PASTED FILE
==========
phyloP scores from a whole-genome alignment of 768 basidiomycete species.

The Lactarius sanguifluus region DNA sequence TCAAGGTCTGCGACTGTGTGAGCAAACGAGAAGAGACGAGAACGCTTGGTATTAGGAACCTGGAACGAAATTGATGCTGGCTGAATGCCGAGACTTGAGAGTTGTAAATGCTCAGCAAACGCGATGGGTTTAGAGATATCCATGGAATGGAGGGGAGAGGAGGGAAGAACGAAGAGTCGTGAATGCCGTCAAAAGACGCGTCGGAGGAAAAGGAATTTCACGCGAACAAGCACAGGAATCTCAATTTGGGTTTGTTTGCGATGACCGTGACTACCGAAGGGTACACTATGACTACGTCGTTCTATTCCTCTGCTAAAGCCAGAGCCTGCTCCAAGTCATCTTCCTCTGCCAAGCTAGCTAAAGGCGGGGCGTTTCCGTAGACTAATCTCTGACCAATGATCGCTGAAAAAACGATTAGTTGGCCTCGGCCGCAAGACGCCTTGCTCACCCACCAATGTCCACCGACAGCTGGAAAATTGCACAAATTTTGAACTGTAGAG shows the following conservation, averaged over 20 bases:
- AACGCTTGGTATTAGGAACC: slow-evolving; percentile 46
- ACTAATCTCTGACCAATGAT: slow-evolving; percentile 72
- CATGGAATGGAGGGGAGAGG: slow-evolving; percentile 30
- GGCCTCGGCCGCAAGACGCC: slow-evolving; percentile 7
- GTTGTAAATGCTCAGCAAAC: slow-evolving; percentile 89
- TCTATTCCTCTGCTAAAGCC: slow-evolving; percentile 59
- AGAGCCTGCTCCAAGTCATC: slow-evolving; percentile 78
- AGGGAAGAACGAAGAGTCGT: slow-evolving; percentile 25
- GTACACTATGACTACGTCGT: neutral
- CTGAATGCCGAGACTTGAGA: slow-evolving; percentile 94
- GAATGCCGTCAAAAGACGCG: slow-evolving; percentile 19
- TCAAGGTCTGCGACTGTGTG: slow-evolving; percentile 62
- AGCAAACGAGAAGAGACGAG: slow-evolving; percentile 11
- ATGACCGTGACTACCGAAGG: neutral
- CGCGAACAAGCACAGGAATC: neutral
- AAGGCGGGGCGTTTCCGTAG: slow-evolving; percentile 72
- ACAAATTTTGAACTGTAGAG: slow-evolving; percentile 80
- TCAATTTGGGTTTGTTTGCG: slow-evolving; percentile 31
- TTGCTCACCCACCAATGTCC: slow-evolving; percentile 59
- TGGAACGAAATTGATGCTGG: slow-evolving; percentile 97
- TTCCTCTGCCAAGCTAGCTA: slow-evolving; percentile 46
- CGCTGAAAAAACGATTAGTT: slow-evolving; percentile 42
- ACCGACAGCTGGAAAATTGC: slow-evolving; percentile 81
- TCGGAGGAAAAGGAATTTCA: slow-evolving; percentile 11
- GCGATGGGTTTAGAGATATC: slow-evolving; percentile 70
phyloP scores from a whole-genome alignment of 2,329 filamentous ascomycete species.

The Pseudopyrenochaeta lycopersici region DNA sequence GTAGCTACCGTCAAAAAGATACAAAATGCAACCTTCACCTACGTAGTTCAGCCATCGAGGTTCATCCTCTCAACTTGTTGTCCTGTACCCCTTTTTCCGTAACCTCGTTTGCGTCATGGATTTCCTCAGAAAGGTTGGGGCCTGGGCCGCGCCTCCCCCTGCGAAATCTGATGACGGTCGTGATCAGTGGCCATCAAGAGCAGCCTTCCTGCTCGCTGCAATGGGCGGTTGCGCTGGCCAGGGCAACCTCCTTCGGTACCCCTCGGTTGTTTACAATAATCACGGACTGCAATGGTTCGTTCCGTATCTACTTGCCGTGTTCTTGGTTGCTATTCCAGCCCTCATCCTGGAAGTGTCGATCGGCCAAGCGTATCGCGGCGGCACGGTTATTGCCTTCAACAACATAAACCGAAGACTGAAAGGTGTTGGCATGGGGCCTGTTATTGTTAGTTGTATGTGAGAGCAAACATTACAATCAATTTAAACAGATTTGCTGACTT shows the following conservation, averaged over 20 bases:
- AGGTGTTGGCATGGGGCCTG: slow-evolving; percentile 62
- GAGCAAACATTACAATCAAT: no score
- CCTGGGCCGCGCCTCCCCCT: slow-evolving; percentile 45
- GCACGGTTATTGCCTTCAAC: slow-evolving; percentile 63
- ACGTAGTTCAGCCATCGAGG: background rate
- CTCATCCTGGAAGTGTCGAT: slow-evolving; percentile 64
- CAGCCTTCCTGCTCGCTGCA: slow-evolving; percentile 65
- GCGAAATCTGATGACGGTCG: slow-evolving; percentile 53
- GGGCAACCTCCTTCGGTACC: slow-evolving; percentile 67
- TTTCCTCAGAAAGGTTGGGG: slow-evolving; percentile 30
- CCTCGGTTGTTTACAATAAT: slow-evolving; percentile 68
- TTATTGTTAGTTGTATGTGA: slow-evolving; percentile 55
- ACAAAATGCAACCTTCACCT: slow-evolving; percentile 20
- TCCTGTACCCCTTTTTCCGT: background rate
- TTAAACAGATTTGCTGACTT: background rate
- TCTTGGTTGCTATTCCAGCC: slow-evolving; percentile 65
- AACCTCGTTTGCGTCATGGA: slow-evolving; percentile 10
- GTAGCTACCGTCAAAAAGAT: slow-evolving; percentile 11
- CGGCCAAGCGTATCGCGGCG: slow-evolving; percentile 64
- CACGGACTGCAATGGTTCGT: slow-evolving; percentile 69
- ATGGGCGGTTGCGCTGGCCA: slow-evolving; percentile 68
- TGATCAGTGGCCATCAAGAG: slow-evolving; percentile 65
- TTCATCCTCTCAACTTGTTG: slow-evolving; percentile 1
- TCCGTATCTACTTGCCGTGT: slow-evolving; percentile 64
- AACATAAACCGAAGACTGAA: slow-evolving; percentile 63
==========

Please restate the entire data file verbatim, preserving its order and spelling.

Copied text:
phyloP scores from a whole-genome alignment of 768 basidiomycete species.

The Lactarius sanguifluus region DNA sequence TCAAGGTCTGCGACTGTGTGAGCAAACGAGAAGAGACGAGAACGCTTGGTATTAGGAACCTGGAACGAAATTGATGCTGGCTGAATGCCGAGACTTGAGAGTTGTAAATGCTCAGCAAACGCGATGGGTTTAGAGATATCCATGGAATGGAGGGGAGAGGAGGGAAGAACGAAGAGTCGTGAATGCCGTCAAAAGACGCGTCGGAGGAAAAGGAATTTCACGCGAACAAGCACAGGAATCTCAATTTGGGTTTGTTTGCGATGACCGTGACTACCGAAGGGTACACTATGACTACGTCGTTCTATTCCTCTGCTAAAGCCAGAGCCTGCTCCAAGTCATCTTCCTCTGCCAAGCTAGCTAAAGGCGGGGCGTTTCCGTAGACTAATCTCTGACCAATGATCGCTGAAAAAACGATTAGTTGGCCTCGGCCGCAAGACGCCTTGCTCACCCACCAATGTCCACCGACAGCTGGAAAATTGCACAAATTTTGAACTGTAGAG shows the following conservation, averaged over 20 bases:
- AACGCTTGGTATTAGGAACC: slow-evolving; percentile 46
- ACTAATCTCTGACCAATGAT: slow-evolving; percentile 72
- CATGGAATGGAGGGGAGAGG: slow-evolving; percentile 30
- GGCCTCGGCCGCAAGACGCC: slow-evolving; percentile 7
- GTTGTAAATGCTCAGCAAAC: slow-evolving; percentile 89
- TCTATTCCTCTGCTAAAGCC: slow-evolving; percentile 59
- AGAGCCTGCTCCAAGTCATC: slow-evolving; percentile 78
- AGGGAAGAACGAAGAGTCGT: slow-evolving; percentile 25
- GTACACTATGACTACGTCGT: neutral
- CTGAATGCCGAGACTTGAGA: slow-evolving; percentile 94
- GAATGCCGTCAAAAGACGCG: slow-evolving; percentile 19
- TCAAGGTCTGCGACTGTGTG: slow-evolving; percentile 62
- AGCAAACGAGAAGAGACGAG: slow-evolving; percentile 11
- ATGACCGTGACTACCGAAGG: neutral
- CGCGAACAAGCACAGGAATC: neutral
- AAGGCGGGGCGTTTCCGTAG: slow-evolving; percentile 72
- ACAAATTTTGAACTGTAGAG: slow-evolving; percentile 80
- TCAATTTGGGTTTGTTTGCG: slow-evolving; percentile 31
- TTGCTCACCCACCAATGTCC: slow-evolving; percentile 59
- TGGAACGAAATTGATGCTGG: slow-evolving; percentile 97
- TTCCTCTGCCAAGCTAGCTA: slow-evolving; percentile 46
- CGCTGAAAAAACGATTAGTT: slow-evolving; percentile 42
- ACCGACAGCTGGAAAATTGC: slow-evolving; percentile 81
- TCGGAGGAAAAGGAATTTCA: slow-evolving; percentile 11
- GCGATGGGTTTAGAGATATC: slow-evolving; percentile 70
phyloP scores from a whole-genome alignment of 2,329 filamentous ascomycete species.

The Pseudopyrenochaeta lycopersici region DNA sequence GTAGCTACCGTCAAAAAGATACAAAATGCAACCTTCACCTACGTAGTTCAGCCATCGAGGTTCATCCTCTCAACTTGTTGTCCTGTACCCCTTTTTCCGTAACCTCGTTTGCGTCATGGATTTCCTCAGAAAGGTTGGGGCCTGGGCCGCGCCTCCCCCTGCGAAATCTGATGACGGTCGTGATCAGTGGCCATCAAGAGCAGCCTTCCTGCTCGCTGCAATGGGCGGTTGCGCTGGCCAGGGCAACCTCCTTCGGTACCCCTCGGTTGTTTACAATAATCACGGACTGCAATGGTTCGTTCCGTATCTACTTGCCGTGTTCTTGGTTGCTATTCCAGCCCTCATCCTGGAAGTGTCGATCGGCCAAGCGTATCGCGGCGGCACGGTTATTGCCTTCAACAACATAAACCGAAGACTGAAAGGTGTTGGCATGGGGCCTGTTATTGTTAGTTGTATGTGAGAGCAAACATTACAATCAATTTAAACAGATTTGCTGACTT shows the following conservation, averaged over 20 bases:
- AGGTGTTGGCATGGGGCCTG: slow-evolving; percentile 62
- GAGCAAACATTACAATCAAT: no score
- CCTGGGCCGCGCCTCCCCCT: slow-evolving; percentile 45
- GCACGGTTATTGCCTTCAAC: slow-evolving; percentile 63
- ACGTAGTTCAGCCATCGAGG: background rate
- CTCATCCTGGAAGTGTCGAT: slow-evolving; percentile 64
- CAGCCTTCCTGCTCGCTGCA: slow-evolving; percentile 65
- GCGAAATCTGATGACGGTCG: slow-evolving; percentile 53
- GGGCAACCTCCTTCGGTACC: slow-evolving; percentile 67
- TTTCCTCAGAAAGGTTGGGG: slow-evolving; percentile 30
- CCTCGGTTGTTTACAATAAT: slow-evolving; percentile 68
- TTATTGTTAGTTGTATGTGA: slow-evolving; percentile 55
- ACAAAATGCAACCTTCACCT: slow-evolving; percentile 20
- TCCTGTACCCCTTTTTCCGT: background rate
- TTAAACAGATTTGCTGACTT: background rate
- TCTTGGTTGCTATTCCAGCC: slow-evolving; percentile 65
- AACCTCGTTTGCGTCATGGA: slow-evolving; percentile 10
- GTAGCTACCGTCAAAAAGAT: slow-evolving; percentile 11
- CGGCCAAGCGTATCGCGGCG: slow-evolving; percentile 64
- CACGGACTGCAATGGTTCGT: slow-evolving; percentile 69
- ATGGGCGGTTGCGCTGGCCA: slow-evolving; percentile 68
- TGATCAGTGGCCATCAAGAG: slow-evolving; percentile 65
- TTCATCCTCTCAACTTGTTG: slow-evolving; percentile 1
- TCCGTATCTACTTGCCGTGT: slow-evolving; percentile 64
- AACATAAACCGAAGACTGAA: slow-evolving; percentile 63